Musings on Inspiration

“Let my inspiration flow In token lines suggesting rhythm That will not forsake me Till my tale is told and done.” –       Grateful Dead Lady with a Fan “Inspiration, move me brightly light the song with sense and color, hold away despair More than this I will not ask faced with mysteries dark and vast”-Grateful Dead Terrapin Station My father is a big time Grateful Dead fan and I have been listening to them since the womb. It is no wonder that when I hear the term inspiration I am reminded of Robert Hunter’s lyrics (The full lyrics of the above songs Folk music, stories in a song are possibly my earliest inspirations. Before I could read, my Dad was playing them on the guitar or telling me legends. Growing up in Connecticut I lived by the woods. I was fascinated by tales such as Sleepy Hollow. The trees were so tall and had many rings that made them seem to have been there for ages. Surely, they knew stories of early settlers or the natives. It was almost as if I listened closely, the wind might whisper forgotten voices or the brook might babble about lost villages. Often I’d go out for a drive with my Dad. He’d listen to his music and chat. I would stare off into the trees and crumbling stone walls. I grew up with asthma, but was pretty athletic. I found the more I pushed myself the more I could eventually do. In high school I began running outside of soccer and softball. Again I would listen to music and stare off at the trees. My mind always somewhere else, which isn’t the safest while running (Don’t worry. I face traffic so I can dive out of the way in time). Today I find I get a lot of my inspiration on my runs. I run at various times of day, but mostly in the morning. I love the smells: bacon and eggs, dryer sheets, exhaust. I see embraces, what people wear in the morning, and bus stop interactions. I feel the sun, the rain, my sweaty shirt cling to my skin. I take everything in. Of course my blood is pumping and it gives the added feeling of adventure/action. The runner’s high has the pleasant effect of making my ideas and imaginings seem extra awesome. As I run, I solve story problems and have whole conversations in my head. I am... read more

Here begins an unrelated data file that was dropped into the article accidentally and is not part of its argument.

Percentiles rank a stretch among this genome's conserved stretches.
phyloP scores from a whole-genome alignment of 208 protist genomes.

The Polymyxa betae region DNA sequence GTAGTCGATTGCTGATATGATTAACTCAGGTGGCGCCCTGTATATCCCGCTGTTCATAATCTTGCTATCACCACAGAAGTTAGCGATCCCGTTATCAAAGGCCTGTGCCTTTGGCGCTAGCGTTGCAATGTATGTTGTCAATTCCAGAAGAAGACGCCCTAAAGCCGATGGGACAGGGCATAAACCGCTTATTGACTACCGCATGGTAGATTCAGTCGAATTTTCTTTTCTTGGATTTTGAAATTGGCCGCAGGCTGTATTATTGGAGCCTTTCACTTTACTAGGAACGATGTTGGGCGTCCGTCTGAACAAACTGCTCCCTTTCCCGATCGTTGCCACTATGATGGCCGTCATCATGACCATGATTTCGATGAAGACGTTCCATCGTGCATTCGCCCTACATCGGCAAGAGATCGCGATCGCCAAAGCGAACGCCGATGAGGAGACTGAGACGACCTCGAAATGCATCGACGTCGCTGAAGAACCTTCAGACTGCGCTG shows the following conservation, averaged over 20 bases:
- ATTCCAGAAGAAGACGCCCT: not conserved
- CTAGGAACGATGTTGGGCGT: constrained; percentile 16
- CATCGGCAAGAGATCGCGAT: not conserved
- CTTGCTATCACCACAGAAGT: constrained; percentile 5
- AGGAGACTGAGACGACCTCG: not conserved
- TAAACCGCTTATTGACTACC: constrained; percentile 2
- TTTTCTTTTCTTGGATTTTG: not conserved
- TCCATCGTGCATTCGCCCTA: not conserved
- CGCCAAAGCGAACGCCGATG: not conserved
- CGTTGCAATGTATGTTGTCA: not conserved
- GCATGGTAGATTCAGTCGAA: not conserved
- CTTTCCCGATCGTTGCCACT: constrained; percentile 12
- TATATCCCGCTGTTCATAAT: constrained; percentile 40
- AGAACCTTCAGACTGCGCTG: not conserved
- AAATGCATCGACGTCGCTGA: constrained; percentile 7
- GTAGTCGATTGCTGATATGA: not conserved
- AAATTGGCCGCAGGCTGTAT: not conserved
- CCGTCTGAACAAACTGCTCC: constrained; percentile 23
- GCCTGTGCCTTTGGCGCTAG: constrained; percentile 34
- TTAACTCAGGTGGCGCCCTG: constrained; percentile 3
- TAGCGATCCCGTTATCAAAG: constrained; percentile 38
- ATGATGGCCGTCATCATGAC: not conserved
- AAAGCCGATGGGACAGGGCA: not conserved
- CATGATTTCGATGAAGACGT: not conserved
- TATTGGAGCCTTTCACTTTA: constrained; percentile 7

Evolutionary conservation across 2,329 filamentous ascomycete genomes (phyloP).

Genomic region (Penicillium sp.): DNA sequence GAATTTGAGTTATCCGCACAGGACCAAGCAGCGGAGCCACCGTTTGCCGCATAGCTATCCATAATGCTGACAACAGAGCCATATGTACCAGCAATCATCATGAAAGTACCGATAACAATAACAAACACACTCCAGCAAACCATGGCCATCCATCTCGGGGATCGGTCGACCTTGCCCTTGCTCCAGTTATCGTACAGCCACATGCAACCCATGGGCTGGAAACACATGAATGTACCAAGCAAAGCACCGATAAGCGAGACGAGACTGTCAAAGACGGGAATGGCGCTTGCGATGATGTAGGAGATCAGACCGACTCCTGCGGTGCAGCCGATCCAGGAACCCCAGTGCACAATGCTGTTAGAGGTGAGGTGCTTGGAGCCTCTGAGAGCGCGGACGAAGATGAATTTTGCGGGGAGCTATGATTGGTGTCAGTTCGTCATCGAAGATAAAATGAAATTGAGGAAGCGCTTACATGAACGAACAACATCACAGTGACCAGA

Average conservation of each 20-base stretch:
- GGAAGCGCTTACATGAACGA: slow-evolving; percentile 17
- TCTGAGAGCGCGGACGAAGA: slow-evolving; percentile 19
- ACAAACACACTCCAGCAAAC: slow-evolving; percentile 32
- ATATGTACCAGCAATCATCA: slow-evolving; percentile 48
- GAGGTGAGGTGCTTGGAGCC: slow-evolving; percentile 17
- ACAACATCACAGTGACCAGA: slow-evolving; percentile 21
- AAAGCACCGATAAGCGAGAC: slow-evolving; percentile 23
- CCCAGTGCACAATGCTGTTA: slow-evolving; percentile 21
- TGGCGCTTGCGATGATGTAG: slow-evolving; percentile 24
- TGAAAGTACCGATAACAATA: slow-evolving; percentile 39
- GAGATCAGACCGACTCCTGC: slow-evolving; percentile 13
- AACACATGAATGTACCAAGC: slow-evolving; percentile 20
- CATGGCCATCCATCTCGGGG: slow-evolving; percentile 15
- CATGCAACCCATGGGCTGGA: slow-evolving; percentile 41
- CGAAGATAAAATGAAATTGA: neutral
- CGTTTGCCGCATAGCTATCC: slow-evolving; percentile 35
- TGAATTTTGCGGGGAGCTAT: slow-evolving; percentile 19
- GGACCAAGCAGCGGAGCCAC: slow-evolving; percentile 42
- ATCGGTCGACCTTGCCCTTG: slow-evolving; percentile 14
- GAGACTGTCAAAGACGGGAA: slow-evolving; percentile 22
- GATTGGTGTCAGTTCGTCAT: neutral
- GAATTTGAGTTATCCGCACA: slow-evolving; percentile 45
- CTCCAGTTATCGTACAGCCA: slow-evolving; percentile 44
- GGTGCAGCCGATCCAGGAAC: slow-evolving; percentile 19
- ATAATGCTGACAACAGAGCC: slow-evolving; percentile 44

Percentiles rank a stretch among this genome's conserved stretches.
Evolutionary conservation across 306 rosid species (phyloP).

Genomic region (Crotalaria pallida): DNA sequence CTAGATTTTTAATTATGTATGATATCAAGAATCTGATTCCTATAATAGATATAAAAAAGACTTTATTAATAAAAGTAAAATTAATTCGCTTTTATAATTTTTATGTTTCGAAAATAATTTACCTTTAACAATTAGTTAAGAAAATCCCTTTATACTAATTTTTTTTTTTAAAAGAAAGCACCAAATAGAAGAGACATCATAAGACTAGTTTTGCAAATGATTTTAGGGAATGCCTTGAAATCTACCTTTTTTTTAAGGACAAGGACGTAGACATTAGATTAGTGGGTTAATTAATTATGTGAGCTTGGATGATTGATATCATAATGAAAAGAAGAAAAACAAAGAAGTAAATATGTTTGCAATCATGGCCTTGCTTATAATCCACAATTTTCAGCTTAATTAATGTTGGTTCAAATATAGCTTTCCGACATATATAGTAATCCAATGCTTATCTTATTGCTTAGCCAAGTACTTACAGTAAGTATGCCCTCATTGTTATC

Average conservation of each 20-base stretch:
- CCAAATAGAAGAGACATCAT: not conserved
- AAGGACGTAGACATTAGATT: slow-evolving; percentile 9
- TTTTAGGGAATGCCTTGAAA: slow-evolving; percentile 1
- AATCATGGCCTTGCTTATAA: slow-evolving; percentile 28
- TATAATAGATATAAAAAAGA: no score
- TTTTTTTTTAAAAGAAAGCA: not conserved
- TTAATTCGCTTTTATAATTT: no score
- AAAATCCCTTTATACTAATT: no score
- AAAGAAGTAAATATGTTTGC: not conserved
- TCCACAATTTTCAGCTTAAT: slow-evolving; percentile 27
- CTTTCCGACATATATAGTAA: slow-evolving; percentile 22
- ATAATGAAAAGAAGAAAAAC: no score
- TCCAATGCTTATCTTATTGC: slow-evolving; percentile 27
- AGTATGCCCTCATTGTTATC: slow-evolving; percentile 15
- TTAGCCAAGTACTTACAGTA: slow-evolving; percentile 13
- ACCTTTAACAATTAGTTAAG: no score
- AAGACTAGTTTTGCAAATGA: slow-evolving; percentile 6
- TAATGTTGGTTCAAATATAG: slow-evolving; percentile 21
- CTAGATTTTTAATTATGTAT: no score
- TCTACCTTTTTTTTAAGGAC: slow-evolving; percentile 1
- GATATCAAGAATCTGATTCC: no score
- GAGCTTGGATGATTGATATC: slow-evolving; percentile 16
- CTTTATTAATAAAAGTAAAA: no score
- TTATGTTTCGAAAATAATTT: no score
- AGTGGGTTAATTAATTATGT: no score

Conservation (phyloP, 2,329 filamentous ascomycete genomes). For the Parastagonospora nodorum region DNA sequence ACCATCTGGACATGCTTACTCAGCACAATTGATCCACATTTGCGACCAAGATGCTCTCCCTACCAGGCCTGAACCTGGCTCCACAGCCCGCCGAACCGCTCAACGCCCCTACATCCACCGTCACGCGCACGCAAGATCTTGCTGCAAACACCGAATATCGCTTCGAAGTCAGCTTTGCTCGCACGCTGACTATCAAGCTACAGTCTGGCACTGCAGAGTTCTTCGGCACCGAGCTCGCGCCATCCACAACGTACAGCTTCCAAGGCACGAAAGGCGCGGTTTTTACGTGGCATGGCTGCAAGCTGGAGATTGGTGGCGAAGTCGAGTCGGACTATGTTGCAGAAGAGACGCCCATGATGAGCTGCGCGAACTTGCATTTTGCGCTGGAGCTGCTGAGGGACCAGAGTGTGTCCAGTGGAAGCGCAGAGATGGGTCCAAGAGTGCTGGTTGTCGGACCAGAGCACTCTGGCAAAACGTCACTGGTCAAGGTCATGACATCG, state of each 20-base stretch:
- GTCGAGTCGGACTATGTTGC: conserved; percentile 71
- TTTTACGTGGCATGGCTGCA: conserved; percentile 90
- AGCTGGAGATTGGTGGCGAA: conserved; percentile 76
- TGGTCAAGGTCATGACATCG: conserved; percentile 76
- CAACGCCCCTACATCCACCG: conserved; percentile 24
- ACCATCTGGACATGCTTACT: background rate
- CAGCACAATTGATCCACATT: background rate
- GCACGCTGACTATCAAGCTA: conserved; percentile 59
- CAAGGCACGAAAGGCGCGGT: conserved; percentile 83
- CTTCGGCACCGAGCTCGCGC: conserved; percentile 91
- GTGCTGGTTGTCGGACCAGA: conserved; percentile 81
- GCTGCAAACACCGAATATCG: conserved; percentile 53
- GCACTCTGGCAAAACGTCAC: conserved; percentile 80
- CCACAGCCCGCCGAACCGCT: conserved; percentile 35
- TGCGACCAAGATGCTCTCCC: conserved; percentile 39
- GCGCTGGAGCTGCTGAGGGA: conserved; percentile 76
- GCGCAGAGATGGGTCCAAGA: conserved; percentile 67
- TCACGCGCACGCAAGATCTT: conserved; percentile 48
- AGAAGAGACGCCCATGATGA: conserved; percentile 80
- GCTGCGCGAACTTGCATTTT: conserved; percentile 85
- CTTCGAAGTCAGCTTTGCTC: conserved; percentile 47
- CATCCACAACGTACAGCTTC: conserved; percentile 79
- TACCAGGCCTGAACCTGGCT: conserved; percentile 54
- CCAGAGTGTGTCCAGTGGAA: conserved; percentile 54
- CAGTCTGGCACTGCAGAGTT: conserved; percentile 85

Inspirations – When music creates stories, characters

Most authors agree on the power of music when writing a story. I’ve read several acknowledgements at the end of novels where authors directly credit songs with impacting part of their work, if not the whole piece. Some writers enjoy listening to inspirational music while they write (such as my friend Linda Fry, author of the Trinity Key Trilogy. Others, like me, may prefer silence while writing, but will then use music in our downtimes to inspire the favorite scenes in our novels, or even entire story concepts. Here are a few of my beloved inspirations, and maybe you’ll share some of your favorites as well! Concept music One of my best finds in the past year is Liquid Cinema. My discovery of this company is a good story all by itself. I was watching a trailer for the 75th anniversary release of Gone with the Wind, and most of the music was from the movie, except for one excerpt during a particularly dramatic part of the trailer. I searched far and wide to find out whose instrumental music this was, even making a deal with a girl in Japan for us to help each other locate it. Four months later, I discovered a board discussing that specific part of the trailer and its music, and was introduced to “Era” by Liquid Cinema. In that song, I pictured a whole movie trailer for my novel Fortune, and even changed some scenes to have more dramatic visuals because of the composition. Other “whole concept” music for me includes “Soldier of Fortune” and “Aeterna” by Liquid Cinema, as well as Le Reve’s “Overture” by Benoit Jutras. Scene music The first time I really thought about “scene” music was when I was thinking about the final scene of my Teen Mobster Series, a wedding in Covert Criminal (because what Mafia series shouldn’t have an Italian wedding?). Strange as it was, I could see a montage of the wedding to Colbie Caillat’s “Brighter than the Sun”. It just made me happy, even if it didn’t scream Godfather-type wedding. Then there was Jason Mraz’s “I Won’t Give Up”  and The Script’s “Living in the Hall of Fame”  for my YA novel Fierce. Finally, “Hangin’ By A Thread” by Jann Arden and Labyrinth’s (with my favorite Emeli Sande!)“Beneath Your Beautiful”, which I first heard on So You Think You Can Dance episodes, were perfect for my dramatic YA contemporary When The Monsters Come. Anyway, the list... read more